The moral of this story is that God sent us to elevate holy sparks, but we got lost, and because we have forgotten His language, we can no longer cry out with words. We send you, the shofar blower, to arouse Divine mercy upon us with sound, without speech, but take heed, because we all depend on you.

The mitzvah of shofar is the link that connects all of the Days of Repentance. On the mornings of Elul it wakes us up from sleeping through the follies of time, and arouses us to prepare ourselves for the “Day of Blowing the Shofar” – Rosh Hashanah. Then it returns on Yom Kippur at the moments of elevation that conclude the ne’ilah prayer, with a simple blast.

The uncomplicated sound of the shofar is its hallmark; an animalistic sound that is unbroken by letters or refined expression. Even on Yom Kippur, during the reading of the Prophets during the afternoon prayer service, we find the animalistic motif at the conclusion of the Book of Jonah, “An individual who cannot distinguish between his right and his left, and an abundance of animals.”

“Why do the Jewish People shout, but are not answered? Because they do not know the intentions of the Name.” According to the Chassidic interpretation, the sages’ words take on a deeper meaning—it is neither a Holy Name, nor a letter combination that is required in order to be saved. The problem is far simpler than that – we don’t know how to call God by Name. We might intend one way and think another, but we don’t hit the essential point.

It is actually from the coarsest and most distant point in the synagogue that salvation arrives. When we look for the real secret of God’s Name, the identification that, “You are our Father!” We can never know where it will come from. This is why the righteous must always gather the congregation together in prayer, women and children, the literate and the illiterate.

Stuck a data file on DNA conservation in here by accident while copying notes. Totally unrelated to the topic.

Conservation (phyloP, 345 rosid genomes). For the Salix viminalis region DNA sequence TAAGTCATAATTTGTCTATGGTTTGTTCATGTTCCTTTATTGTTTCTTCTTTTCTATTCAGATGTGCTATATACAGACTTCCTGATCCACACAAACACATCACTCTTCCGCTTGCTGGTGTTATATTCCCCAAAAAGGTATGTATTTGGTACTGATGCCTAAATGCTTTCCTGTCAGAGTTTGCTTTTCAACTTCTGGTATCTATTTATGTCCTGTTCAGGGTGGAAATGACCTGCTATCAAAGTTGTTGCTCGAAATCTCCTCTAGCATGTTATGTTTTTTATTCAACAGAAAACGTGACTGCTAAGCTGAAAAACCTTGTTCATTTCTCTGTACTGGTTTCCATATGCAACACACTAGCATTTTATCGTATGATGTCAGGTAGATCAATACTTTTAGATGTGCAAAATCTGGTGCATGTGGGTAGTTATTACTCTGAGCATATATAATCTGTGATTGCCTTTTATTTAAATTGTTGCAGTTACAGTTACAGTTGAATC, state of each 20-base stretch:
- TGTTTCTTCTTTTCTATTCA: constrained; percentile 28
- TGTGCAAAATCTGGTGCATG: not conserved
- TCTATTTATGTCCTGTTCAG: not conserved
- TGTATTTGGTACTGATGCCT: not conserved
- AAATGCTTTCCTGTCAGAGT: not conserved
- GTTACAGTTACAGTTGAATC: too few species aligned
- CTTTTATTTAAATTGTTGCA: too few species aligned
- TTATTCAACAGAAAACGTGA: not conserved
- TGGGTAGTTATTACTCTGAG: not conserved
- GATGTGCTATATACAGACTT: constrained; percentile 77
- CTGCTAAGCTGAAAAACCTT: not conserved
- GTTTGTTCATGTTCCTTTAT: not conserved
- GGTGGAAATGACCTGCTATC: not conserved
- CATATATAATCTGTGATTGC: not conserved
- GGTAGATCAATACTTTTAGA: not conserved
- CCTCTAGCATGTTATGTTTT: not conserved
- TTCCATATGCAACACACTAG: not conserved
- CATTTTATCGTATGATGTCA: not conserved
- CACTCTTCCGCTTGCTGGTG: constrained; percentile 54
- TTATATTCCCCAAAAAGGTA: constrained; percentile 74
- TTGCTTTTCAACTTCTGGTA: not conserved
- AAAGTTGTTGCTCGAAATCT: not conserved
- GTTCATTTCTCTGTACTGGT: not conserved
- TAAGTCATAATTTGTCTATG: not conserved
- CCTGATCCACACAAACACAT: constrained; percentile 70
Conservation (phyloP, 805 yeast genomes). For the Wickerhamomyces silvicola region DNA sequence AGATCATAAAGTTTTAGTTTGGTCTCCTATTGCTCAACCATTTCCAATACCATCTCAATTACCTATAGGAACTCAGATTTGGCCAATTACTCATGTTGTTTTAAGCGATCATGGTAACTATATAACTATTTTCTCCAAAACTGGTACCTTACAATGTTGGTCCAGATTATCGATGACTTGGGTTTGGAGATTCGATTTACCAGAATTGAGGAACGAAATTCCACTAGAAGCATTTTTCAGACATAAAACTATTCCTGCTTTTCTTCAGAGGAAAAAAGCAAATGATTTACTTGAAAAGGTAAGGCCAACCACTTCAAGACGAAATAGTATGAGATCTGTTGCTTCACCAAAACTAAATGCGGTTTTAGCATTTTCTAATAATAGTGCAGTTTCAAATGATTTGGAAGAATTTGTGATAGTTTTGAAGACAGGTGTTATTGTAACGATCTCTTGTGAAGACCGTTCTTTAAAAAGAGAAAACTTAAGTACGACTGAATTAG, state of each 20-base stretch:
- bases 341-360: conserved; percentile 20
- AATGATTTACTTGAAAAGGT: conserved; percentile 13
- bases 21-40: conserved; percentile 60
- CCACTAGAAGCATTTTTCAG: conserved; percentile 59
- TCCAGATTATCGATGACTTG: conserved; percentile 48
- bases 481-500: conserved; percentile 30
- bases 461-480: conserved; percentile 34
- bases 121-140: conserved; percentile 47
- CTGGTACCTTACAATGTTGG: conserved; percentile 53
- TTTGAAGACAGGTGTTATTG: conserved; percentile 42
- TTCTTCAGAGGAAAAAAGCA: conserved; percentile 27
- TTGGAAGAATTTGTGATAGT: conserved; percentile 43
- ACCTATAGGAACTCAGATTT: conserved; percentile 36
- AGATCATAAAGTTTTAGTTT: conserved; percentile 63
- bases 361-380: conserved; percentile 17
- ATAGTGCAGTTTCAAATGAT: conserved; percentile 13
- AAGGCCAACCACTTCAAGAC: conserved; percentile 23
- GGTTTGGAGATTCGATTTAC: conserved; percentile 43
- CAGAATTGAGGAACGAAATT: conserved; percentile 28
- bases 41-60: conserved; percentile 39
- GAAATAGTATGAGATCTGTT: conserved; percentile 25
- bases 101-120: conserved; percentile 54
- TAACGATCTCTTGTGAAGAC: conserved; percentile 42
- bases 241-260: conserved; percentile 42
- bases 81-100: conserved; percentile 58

The rooster-like crow that suddenly broke out was the end of a chain reaction: the Ba’al Shem Tov’s prayer caused his disciples to selflessly devote themselves to their prayers, the disciples’ prayers moved the simple folk to heartbreak, and finally, the rooster crow arose, as if a spring had snapped in the soul of the rustic, who had absorbed all the supplications and could bear them no longer.

Chassidut explains that “Every returning light, returns to its primordial state.” Any arousal from above is referred to as “direct light” the influence of a high light that is sent to illuminate the distanced spark that has forgotten its source. Once the light has achieved its goal, the spark is aroused and wishes to return with immense force. This is the “returning light” – the enormous distance between the lost spark and its source are etched into its soul, and runs full-force back to its source, so much so that it rises above the source of light that it was searching for.

This is how it is in our service of return to God. Once we realize how much we have forgotten our Father’s language, we understand that the Torah’s wisdom alone cannot save us. The complexity of our entire soul has been bombarded by sins and by our forgetfulness, and all that there is left to do is to make an effort to request the one simple point that has survived—the animalistic point of our soul-root – “But, I was brutish and I did not know; I was [as] a beast with You.”

This is that very same “animalistic” force that searches for God, not by any merit, but merely through un-complex compassion – because You are our Father.

Excerpted and adapted from a class by Rabbi Yitzchak Ginsburgh. 

Photo Credit: Five Furlongs, Flickr